York University has a number of campus-wide initiatives aimed at water conservation, from green building design and retrofit to grounds maintenance to the installation of water refill stations across both the Keele and Glendon campuses.

York University accepts metered water from the City of Toronto. The University is invoiced based on the amount of water it takes in from the City of Toronto. Conscious about water usage, the University is currently installing domestic water meters in all its buildings on its campuses. This project when complete, will provide the University with the tools necessary to address water consumption.

York University’s Central Utilities Building (CUB) uses a water reclamation system. The system uses clean water recovered from plant operations and pumps that water to the University’s cooling towers to offset City of Toronto water usage.  This water is measured and reported to the City of Toronto on an annual basis as part of the Sewer Credit Rebate program.

Free drinking water is available to the York Community. Committed to providing alternatives to the use of disposable plastic water bottles, the University has eliminated the sale of single use plastic water bottles and installed 70 refill stations across both the Glendon and Keele campuses. Please see the Green Maps page for the locations of the water refill stations. In addition, there are approximately 200 drinking fountains across both campuses.

York University’s creative landscaping helps to conserve water while respecting the water supply. York's Xeriscape garden and buildings with green roofs help to reduce water use by up to 50% less than a traditional landscape; it also requires less fertilizer, less pruning, and less mowing. The University is moving towards xeriscaping- pronounced “zair-i scape”, which focuses on native, drought resistant plants that require little or no irrigation. New plants are typically watered only to allow them to take root. York is now focusing on reducing irrigation required on campus grounds through new and creative designs, development and management procedures.

The University has eight full and/or partial green roofs which helps to reduce the quantity and improve the quality of stormwater runoff and help advance urban biodiversity; they also provide visual appeal from other buildings. Of the green roofs on York’s campus, the Rob and Cheryl McEwen Graduate Study & Research Building at the Schulich School of Business is one of the most environmentally sustainable and socially responsible academic buildings in North America. In addition to its green roof, it uses the principles of Thermally Active Building Systems to achieve LEED Gold certification and features a 27-metre-high solar chimney to maximize natural ventilation and makes use of renewable energy.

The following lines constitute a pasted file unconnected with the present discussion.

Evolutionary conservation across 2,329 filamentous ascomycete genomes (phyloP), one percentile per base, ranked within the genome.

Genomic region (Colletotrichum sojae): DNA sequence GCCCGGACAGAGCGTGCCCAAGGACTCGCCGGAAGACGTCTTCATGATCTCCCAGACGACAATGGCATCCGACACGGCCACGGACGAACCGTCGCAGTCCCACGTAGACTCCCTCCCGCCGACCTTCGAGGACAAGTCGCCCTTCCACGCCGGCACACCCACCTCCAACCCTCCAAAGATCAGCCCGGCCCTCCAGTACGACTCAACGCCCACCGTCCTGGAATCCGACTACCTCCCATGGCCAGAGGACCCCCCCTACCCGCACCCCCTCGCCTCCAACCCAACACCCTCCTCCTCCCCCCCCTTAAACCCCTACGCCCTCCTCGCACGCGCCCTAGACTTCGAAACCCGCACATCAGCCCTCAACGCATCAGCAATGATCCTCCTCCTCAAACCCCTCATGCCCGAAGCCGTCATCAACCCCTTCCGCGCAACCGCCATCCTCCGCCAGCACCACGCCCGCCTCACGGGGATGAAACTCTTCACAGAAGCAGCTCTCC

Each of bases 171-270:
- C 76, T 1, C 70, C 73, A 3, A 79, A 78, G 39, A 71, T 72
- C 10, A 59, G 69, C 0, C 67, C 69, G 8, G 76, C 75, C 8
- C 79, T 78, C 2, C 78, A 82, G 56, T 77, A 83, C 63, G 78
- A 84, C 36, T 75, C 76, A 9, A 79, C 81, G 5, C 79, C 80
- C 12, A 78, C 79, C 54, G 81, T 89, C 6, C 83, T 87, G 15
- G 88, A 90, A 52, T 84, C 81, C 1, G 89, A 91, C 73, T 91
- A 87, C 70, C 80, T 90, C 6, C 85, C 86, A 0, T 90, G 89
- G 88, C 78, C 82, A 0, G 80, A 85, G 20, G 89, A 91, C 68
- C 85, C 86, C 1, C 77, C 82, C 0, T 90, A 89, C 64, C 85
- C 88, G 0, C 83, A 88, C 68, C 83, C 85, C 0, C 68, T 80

The City if Toronto effectively manages wastewater under strict regulations and meets and /or exceeds standards set by provincial and the federal governments to ensure the health and well-being of the City’s residents and to protect the public health and the environment.

Wastewater is collected 24 hours a day, seven days a week via:

  • Trunk sewers
  • Sewer service connections
  • Wastewater pumping station and
  • Four wastewater treatment plants

City of Toronto Wastewater web page

The Life Sciences Building at York University is a state-of-the-art academic and research facility that completes the “Sciences Quadrangle” at the Keele Campus. The building’s landscape was designed to address the unique functional requirements of the building while creating an important gathering space on the campus. The landscape incorporates several innovative sustainability initiatives that are integrated with internal building functions including a rainwater harvesting and filtration system that supplies water for flushing and cleaning of laboratory areas, an on-site stormwater attenuation, filtration and infiltration systems, a green roof and high reflectivity paving materials.

The landscape compliments the architecture by reflecting the colours and forms of the façade. The interior functions extend outwardly from the existing chemistry building into the Sciences Quadrangle into the landscape that integrates art and symbolism to inspire and motivate.

Food Services

Maloca Community Garden
  • Local farmers’ market
  • Vegan/vegetarian menu options
  • Community garden
  • Student-run co-op Lunik Café

York University has a variety of ongoing sustainability initiatives relating to food. From fair trade coffee to organic and healthy food options to community gardens, York is striving to reduce the environmental impacts of the food that is consumed on our campuses to create positive change. Some recent initiatives include: